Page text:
While there are some in­sti­tu­tions such as the Chil­dren’s Palace that are aware of the spe­cial needs and cog­ni­tive lev­els of the au­di­ence and have been cre­at­ing orig­i­nal shows for chil­dren, Zhu noted that many of the pro­duc­ers are ac­tu­ally not pro­fes­sional the­ater work­ers. Tra­di­tion­ally a fa­cil­ity of de­vel­op­ment for chil­dren’s mu­sic, the­ater and artis­tic hob­bies, the Chil­dren’s Palace pro­duces the­ater projects that at times do not have a con­vinc­ing nar­ra­tive.

The in­abil­ity of the lo­cal chil­dren’s the­ater mar­ket to meet the de­mand for qual­ity pro­duc­tions has prompted the­ater work­ers and par­ents to look for bet­ter al­ter­na­tives in the world the­ater scene. Hav­ing rec­og­nized this, the staff mem­bers at SHCAT make up to seven trips abroad ev­ery year to bring shows home to Shang­hai. Its 2016 itin­er­ary al­ready has 39 over­seas pro­grams.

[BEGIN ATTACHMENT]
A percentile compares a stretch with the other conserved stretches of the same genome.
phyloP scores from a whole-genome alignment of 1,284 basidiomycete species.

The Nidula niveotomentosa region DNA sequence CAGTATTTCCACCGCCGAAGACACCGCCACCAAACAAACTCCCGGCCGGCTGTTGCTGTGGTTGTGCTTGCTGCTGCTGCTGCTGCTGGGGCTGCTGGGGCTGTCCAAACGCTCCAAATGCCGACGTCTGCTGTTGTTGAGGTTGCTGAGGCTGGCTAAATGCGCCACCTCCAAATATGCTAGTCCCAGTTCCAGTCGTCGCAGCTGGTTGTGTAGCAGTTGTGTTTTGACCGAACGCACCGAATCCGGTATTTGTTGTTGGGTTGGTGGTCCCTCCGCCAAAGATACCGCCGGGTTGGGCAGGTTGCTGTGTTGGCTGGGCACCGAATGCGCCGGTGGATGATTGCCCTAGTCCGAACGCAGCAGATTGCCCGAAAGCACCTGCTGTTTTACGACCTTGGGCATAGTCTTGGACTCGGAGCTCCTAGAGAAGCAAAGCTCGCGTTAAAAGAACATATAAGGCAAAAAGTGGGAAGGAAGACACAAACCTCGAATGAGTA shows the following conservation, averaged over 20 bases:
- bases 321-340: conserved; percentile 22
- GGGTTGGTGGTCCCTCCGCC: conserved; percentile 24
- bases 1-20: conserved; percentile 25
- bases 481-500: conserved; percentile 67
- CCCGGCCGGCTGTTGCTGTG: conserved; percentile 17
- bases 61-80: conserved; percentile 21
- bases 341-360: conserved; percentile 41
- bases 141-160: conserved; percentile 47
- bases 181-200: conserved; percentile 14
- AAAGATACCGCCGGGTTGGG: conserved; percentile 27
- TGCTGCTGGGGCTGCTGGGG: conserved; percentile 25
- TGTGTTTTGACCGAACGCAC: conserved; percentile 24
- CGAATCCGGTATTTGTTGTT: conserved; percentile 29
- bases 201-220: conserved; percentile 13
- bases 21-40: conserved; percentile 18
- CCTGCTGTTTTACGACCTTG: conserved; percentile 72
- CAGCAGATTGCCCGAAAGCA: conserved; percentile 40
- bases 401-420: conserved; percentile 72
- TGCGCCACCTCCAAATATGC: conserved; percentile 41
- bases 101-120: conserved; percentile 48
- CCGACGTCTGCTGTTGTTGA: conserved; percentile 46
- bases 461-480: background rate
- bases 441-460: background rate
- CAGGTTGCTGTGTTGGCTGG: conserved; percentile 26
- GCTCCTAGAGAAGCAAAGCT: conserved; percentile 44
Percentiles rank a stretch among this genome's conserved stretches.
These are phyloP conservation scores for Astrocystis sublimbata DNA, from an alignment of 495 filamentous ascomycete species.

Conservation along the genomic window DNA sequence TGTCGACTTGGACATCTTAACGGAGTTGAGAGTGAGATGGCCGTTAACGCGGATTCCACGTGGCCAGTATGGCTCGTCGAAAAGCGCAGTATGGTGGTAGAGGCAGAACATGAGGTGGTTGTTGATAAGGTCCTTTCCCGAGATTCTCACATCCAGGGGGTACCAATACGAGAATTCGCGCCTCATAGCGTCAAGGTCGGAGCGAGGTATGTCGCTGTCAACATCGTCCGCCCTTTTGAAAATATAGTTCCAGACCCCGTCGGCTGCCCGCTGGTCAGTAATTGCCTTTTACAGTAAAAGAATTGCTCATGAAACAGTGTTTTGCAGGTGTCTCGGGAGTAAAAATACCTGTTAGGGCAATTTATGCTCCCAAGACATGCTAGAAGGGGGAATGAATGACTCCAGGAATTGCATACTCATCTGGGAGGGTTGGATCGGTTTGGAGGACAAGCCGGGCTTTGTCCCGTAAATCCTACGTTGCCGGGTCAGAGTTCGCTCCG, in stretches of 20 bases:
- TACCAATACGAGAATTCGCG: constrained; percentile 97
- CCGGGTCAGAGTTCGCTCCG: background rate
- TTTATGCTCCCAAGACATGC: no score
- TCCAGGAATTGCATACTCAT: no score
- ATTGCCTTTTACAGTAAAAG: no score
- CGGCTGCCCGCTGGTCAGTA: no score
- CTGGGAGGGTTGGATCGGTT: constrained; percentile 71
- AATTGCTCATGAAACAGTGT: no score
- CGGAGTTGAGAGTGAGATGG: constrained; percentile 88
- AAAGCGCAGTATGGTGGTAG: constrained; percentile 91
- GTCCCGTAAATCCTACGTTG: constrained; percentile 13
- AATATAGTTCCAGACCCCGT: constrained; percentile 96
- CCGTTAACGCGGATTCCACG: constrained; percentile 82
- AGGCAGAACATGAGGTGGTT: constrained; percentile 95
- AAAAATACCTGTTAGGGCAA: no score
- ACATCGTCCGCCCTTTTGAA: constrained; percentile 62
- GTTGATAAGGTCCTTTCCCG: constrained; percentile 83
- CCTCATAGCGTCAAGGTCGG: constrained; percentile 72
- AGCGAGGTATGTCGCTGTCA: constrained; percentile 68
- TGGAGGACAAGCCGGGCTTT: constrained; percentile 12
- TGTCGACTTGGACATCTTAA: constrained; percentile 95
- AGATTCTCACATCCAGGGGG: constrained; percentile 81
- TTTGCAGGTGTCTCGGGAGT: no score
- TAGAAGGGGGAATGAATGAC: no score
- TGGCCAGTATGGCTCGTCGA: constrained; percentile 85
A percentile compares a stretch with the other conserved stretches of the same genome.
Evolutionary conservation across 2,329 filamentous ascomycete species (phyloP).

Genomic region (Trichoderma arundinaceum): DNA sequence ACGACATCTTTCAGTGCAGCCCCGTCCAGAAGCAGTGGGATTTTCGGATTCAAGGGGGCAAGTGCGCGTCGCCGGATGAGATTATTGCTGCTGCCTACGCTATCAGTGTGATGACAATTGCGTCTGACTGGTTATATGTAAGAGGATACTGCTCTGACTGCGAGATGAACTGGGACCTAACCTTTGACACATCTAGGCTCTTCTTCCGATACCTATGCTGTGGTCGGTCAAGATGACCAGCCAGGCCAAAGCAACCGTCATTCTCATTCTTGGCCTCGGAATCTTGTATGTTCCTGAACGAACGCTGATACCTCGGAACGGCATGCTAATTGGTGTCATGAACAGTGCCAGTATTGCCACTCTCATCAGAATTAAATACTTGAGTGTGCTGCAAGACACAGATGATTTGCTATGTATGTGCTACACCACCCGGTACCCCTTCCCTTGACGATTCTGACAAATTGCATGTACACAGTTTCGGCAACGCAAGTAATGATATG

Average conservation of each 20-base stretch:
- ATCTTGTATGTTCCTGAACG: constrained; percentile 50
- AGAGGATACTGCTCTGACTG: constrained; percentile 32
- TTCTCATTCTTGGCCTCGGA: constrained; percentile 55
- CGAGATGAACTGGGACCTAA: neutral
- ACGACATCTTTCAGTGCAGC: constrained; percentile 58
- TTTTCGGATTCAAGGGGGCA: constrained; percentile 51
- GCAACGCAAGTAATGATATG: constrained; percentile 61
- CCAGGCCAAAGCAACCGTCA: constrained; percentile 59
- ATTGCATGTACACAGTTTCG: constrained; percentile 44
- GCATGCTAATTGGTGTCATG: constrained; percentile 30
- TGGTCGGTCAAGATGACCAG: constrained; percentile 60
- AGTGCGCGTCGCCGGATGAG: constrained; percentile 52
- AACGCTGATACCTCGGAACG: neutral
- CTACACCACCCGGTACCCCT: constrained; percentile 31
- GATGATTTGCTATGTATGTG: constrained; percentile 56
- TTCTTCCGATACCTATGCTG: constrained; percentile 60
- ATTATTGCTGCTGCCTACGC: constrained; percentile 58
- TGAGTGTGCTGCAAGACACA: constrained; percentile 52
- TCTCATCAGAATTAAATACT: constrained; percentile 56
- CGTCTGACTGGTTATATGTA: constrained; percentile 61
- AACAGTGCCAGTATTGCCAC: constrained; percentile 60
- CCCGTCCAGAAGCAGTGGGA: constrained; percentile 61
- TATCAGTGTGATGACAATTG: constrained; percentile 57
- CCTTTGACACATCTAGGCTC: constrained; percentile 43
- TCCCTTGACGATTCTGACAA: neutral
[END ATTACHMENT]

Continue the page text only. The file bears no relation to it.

SHCAT’s new the­ater, which sits on the western bank of the Huangpu River, used to be an in­dus­trial pav­il­ion dur­ing the 2010 World Expo. But though it is lo­cated a 15-minute walk from the near­est metro sta­tion and has only a few ameni­ties nearby, the the­ater has nev­er­the­less

Tony Reekie,

man­aged to achieve an av­er­age oc­cu­pancy of 77 per­cent for its shows. Pop­u­lar per­for­mances, such as the New Year’s Con­cert from Italy’s Lit­tle Choir of An­to­ni­ano, were sold-out im­me­di­ately.

Such is the state of the lo­cal chil­dren’s the­ater scene that a young mother in Shang­hai de­cided to take mat­ters into her own hands and es­tab­lish her own the­ater com­pany — A.S.K. (The Art Space for Kids) to pro­vide qual­ity con­tent.